The Minister also heads the government-appointed drafting committee tasked with reviewing the electoral law after the Supreme Constitutional Court (SCC) ruled that some articles were unconstitutional. The news could come as a blow to the political parties as President Sisi continues to exercise legislative powers until after the election.
Minister Heneidy said they are “back to square one” due to technical and security issues that are being taken into consideration in order to equally divide the country into constituencies. “I do not expect the poll to be held anytime soon ahead of the holy Islamic month of Ramadan” because the drafting committee has not yet finalized “key articles dealing with the division of constituencies and the number of seats that will make up the next parliament.”
The month of Ramadan is expected to start on June 8.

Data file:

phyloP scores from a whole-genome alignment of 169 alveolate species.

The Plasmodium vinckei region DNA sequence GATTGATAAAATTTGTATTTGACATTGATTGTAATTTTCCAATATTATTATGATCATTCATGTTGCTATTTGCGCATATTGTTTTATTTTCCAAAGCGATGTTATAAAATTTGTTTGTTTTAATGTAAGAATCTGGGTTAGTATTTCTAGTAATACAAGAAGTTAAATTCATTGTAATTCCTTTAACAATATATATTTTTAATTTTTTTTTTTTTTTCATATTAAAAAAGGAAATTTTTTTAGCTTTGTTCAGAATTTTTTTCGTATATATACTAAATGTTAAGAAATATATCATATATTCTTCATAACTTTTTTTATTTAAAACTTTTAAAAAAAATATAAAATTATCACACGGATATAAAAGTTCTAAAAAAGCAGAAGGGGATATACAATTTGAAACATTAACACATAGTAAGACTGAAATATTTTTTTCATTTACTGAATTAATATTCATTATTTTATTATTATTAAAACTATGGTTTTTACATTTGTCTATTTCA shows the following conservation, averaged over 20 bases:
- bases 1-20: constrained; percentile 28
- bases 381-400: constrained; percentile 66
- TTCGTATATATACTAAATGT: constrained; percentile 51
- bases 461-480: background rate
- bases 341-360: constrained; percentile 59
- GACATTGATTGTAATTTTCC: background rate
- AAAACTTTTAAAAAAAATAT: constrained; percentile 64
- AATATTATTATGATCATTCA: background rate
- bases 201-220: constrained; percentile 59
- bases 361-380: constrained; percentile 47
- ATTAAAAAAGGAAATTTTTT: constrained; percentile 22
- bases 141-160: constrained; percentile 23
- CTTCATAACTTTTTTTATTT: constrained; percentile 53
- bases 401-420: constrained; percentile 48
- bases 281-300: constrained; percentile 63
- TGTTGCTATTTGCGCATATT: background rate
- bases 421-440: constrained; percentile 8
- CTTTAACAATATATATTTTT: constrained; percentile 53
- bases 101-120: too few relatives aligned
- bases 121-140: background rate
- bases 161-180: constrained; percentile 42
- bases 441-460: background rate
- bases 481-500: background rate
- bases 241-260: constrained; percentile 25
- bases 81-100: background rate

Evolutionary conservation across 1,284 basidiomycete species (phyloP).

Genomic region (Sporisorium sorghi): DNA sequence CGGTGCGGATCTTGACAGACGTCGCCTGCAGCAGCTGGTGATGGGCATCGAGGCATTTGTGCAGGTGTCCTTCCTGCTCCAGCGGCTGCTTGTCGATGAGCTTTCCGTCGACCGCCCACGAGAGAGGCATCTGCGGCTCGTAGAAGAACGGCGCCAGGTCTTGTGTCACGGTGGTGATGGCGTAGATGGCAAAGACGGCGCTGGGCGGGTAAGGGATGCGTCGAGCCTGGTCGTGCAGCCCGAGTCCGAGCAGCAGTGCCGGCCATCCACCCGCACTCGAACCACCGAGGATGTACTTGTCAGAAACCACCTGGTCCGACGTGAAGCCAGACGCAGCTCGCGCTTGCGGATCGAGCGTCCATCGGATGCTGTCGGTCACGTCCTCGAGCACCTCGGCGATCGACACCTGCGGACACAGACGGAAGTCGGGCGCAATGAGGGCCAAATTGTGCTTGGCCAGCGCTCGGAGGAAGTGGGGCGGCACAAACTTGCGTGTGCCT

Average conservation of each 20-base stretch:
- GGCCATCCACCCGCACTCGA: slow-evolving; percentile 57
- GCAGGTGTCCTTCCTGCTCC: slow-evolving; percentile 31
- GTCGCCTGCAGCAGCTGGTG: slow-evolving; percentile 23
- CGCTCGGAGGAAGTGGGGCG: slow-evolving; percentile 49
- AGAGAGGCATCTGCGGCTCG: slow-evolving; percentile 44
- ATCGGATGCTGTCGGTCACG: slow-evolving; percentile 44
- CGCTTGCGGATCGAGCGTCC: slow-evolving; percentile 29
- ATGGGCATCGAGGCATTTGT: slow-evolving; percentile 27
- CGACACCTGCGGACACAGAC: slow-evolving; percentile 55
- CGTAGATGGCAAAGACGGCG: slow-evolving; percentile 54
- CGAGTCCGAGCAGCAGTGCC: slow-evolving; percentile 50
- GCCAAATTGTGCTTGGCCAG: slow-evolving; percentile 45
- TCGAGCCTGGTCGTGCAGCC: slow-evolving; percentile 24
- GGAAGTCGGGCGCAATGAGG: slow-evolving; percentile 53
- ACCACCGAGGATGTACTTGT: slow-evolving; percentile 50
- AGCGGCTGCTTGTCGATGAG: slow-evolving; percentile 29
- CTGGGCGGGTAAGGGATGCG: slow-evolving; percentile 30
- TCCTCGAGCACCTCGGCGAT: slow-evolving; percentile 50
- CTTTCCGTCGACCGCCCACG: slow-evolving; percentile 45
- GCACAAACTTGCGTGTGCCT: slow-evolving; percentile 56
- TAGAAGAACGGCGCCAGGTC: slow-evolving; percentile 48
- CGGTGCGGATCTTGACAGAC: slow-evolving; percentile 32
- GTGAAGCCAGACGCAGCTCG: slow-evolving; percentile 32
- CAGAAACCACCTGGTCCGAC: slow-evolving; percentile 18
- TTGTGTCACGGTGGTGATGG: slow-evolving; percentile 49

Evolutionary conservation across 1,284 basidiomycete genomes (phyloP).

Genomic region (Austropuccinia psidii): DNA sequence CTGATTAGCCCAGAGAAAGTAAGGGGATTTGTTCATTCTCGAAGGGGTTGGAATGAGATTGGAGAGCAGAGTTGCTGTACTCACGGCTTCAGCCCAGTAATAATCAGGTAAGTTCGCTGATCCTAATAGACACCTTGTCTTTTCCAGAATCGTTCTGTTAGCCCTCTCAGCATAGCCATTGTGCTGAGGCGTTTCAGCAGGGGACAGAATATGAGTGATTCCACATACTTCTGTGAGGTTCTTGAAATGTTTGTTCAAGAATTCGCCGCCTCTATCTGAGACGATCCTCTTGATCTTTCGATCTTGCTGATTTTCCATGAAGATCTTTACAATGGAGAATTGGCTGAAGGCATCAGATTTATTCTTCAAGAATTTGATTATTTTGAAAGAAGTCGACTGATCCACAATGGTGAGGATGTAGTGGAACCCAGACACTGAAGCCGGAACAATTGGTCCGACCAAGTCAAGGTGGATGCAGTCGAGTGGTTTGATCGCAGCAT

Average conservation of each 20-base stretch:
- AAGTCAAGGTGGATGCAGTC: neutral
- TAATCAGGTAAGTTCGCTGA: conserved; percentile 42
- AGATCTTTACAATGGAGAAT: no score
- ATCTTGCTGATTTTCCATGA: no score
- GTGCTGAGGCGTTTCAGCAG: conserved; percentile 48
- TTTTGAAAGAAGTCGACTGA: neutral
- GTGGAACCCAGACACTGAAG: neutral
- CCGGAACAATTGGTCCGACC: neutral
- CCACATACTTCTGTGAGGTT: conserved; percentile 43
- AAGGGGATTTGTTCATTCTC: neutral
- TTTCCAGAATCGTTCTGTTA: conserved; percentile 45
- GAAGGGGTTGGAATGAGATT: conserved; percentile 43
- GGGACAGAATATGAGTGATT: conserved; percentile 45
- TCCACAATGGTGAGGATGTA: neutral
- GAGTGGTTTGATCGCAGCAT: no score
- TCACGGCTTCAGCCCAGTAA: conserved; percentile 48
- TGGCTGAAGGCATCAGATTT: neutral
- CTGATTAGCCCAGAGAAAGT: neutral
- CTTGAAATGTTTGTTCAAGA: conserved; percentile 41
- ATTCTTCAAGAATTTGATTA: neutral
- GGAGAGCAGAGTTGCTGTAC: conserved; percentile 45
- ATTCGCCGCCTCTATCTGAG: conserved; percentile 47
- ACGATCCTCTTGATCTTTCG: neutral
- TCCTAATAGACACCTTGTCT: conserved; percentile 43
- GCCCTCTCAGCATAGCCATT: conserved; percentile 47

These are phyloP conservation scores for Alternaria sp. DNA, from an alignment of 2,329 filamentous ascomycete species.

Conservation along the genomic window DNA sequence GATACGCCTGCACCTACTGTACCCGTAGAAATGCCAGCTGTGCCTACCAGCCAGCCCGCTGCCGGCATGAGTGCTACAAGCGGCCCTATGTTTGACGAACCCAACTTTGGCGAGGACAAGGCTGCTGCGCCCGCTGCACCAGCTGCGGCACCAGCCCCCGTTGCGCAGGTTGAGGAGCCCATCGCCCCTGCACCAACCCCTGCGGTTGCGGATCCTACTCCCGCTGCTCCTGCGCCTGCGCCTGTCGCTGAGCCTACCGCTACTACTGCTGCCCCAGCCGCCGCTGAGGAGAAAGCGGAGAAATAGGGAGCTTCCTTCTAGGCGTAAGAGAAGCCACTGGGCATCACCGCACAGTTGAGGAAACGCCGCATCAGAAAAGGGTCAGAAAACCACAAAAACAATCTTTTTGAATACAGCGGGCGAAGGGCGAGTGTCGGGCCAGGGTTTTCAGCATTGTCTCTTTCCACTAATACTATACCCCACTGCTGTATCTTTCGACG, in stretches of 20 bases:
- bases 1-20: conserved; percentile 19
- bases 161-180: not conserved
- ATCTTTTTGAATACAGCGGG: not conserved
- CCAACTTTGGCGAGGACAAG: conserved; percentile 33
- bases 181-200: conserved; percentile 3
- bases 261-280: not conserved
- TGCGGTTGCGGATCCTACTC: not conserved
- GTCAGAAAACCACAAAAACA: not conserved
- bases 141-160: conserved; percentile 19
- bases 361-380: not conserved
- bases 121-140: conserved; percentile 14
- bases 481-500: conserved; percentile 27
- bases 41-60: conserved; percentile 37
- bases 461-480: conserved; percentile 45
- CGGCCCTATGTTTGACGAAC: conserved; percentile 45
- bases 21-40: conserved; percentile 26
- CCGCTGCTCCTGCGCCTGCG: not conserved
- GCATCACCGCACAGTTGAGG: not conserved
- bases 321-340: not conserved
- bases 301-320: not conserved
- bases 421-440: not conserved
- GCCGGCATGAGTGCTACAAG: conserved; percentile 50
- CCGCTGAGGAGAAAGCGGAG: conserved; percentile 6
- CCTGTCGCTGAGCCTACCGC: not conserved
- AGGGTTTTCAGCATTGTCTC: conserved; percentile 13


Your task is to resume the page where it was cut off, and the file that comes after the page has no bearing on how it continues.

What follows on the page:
According to the Egyptian official, they are trying to avoid the law being ruled unconstitutional again by using updated“official and authorized final statistics” from the Public Mobilization and Statistics Agency because they have realized that“voter numbers in 12 constituencies still exceeded 25%” after a review; which is in violation of the SCC’s ruling.
Heneidy said they want “to guarantee equality among voters” and could therefore either increase the number of constituencies by 25, from 567 to 592, or re-demarcate the constituencies because some have “up to 800,000 voters while others have just 100,000.”
Some of the affected constituencies are Cairo, Alexandria, Beni Suef, Gharbiya, Menoufiya, Fayoum, Sohag and Qena. Tribal and sectarian differences are also being considered.
Parliamentary elections are the last step of Egypt’s political transition.